Sony Starts Sharing PlayStation 4 Data with the FBI – Begins with a Terror Investigation
Following Bill Gates comments yesterday that encouraged tech companies to share consumer data when the government comes calling to avoid future regulation, it appears at least the company's rival is doing exactly the same. In potentially one of the first such incidents, Sony has coughed up PS4 data to the Federal Bureau of Investigation (FBI) on a user who was suspected of planning to fly from Kansas to the Middle East to join a terrorist organization.
The FBI warrant (link) mentions nine related search warrants (from Facebook, Microsoft, Yahoo, and others) that will help the agency get information from the suspect's social media accounts and electronic devices, including his PlayStation 4. While social media companies routinely share data with the intelligence agency (some details of which are shared every year in their transparency reports), this is probably the first time that Sony has been asked to share data on a suspect. [There have been requests in the past, but they were limited to law enforcement getting access to the devices they can dig into themselves.]
The company has returned the suspect's account registration data along with console activity, sales activity, device message history (for both PS4 and PS3), and associated device details for the PlayStation Network user ID DejanWoW. First spotting the warrant and its execution document, Forbes reports that it remains unclear why authorities made this unusual demand.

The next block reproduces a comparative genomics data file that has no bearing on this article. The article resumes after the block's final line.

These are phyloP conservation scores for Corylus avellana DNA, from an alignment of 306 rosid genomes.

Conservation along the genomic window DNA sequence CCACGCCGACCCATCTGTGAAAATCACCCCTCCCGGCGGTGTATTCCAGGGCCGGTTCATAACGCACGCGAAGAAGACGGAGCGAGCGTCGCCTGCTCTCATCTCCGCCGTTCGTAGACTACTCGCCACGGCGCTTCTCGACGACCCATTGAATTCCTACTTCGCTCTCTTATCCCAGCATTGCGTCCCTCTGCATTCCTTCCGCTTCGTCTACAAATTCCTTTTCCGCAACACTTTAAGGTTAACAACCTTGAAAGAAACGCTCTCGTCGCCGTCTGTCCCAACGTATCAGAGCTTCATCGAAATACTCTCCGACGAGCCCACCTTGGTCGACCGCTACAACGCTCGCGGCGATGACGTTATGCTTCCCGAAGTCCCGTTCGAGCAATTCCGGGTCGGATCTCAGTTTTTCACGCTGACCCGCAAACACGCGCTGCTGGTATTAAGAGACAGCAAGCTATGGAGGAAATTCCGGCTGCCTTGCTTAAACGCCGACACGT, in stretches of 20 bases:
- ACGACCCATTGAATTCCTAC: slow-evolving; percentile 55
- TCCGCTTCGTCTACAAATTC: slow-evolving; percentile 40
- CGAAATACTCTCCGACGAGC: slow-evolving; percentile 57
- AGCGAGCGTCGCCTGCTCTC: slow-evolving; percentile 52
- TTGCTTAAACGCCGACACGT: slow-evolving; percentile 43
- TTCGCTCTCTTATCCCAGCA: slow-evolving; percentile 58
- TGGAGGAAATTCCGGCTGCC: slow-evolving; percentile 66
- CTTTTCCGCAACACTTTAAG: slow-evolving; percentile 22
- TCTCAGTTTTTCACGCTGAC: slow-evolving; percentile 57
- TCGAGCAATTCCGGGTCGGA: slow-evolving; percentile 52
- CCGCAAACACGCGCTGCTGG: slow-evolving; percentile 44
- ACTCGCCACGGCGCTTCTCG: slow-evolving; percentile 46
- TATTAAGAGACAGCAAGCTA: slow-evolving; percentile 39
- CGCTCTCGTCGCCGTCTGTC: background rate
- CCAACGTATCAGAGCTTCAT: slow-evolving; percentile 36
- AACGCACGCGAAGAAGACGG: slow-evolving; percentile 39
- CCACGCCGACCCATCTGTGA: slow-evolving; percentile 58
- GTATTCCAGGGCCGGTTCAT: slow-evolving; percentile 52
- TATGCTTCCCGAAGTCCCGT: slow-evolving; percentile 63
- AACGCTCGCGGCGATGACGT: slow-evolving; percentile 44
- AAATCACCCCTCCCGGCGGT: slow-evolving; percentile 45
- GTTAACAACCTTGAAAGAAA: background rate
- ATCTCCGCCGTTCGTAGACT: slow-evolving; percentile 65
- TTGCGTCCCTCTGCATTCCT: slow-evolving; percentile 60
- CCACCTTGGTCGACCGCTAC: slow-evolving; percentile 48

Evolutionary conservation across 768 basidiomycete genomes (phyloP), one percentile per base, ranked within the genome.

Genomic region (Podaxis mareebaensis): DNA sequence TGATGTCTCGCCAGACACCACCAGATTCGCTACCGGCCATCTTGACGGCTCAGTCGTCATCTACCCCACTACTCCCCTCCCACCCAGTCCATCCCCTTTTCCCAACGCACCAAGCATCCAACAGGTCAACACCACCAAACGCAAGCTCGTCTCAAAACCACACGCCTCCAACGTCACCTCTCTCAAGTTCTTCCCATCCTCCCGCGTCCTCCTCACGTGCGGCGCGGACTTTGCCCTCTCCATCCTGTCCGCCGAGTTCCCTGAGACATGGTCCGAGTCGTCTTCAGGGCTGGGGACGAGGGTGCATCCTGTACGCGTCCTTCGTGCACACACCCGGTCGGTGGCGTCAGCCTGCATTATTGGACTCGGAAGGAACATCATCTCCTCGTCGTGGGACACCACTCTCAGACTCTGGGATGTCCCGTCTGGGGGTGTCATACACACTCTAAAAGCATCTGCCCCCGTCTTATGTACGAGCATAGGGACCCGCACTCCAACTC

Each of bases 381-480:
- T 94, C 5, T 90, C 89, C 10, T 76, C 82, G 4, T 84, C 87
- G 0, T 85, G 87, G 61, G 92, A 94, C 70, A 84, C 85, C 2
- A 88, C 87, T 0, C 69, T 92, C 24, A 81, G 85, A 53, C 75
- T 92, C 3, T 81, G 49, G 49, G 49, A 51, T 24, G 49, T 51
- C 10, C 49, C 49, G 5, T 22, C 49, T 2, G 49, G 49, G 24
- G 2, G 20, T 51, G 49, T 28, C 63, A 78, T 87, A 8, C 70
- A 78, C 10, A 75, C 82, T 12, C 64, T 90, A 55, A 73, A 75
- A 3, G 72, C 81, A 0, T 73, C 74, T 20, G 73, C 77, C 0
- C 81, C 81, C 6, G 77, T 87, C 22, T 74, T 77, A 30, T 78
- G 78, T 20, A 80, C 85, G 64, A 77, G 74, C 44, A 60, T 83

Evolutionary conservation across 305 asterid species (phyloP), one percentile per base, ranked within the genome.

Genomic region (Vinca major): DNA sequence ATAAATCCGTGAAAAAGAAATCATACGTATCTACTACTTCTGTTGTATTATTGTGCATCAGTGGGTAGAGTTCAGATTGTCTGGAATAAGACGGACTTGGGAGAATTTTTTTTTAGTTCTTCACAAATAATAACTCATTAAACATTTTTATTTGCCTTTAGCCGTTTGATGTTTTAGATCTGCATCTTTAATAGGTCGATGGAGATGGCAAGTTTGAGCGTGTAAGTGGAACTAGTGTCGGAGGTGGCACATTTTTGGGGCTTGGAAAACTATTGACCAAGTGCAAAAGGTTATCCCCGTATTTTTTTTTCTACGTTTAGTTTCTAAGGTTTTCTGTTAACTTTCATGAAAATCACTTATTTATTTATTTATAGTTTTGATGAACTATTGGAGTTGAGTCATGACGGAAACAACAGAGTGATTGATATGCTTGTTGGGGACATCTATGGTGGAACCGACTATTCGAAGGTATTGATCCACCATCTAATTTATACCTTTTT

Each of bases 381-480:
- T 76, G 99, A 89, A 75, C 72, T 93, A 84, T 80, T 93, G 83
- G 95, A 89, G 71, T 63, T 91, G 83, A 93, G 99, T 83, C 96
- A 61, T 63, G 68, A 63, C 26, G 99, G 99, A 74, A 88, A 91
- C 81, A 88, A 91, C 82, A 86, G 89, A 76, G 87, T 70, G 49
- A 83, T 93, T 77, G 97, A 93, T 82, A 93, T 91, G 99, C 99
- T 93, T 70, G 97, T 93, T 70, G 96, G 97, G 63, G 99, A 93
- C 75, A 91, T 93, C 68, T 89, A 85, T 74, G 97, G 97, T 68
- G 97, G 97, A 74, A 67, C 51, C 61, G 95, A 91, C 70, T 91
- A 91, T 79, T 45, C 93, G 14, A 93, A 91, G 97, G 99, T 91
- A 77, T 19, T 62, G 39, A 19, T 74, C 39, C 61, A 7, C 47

Suspect had wiped his PS4 comms - investigation started after his family contacted police
The investigation started when the suspect's mother contacted the police for help as she believed her son, Isse Aweis Mohamud, may have left the country to fight for a terrorist organization. After tracking him in Egypt, he revealed that he wanted to join a group known as The Strangers.
As for why involve PS4 communications, it seems that the suspect's brother told the investigators that Mohamud had deleted all the information from his PS4, sharing some anecdotal details with the agencies, as well. Mohamud had earlier given the agency permission to search his PS4, which was found wiped out. The warrant mentions:
"Mohamud's brother also stated that in recent months Mohamud had installed a lock on the door of a garage at the family's home, was very private about the area, and did not allow anyone to enter that room. Mohamud's brother reported that from outside the garage he sometimes could hear Mohamud talking on the PS4 inside the garage."
Police eventually got help when Sony delivered the deleted data that was hosted in the company's California headquarters. The law enforcement said Mohamud wasn't actually involved in any terrorist activities. Last month, he was sentenced to four years in prison for passport fraud; it's unclear if the 22-year-old will face any further prosecution based on PS4 data.
It appears the belief that tracking PS4 communications was "more difficult" than WhatsApp - as was said by the Belgian federal home affairs minister Jan Jambon after the Paris attacks - is either wrong or the company has changed the ways it stores data and makes it available to the authorities.
This case, however, has the potential to worry gamers since it's not just the device details and purchase information, but probably everything that is up for grabs. The courts have previously said that PlayStation Network account data isn't subject to the "reasonable expectation of privacy" of the Fourth Amendment protections.
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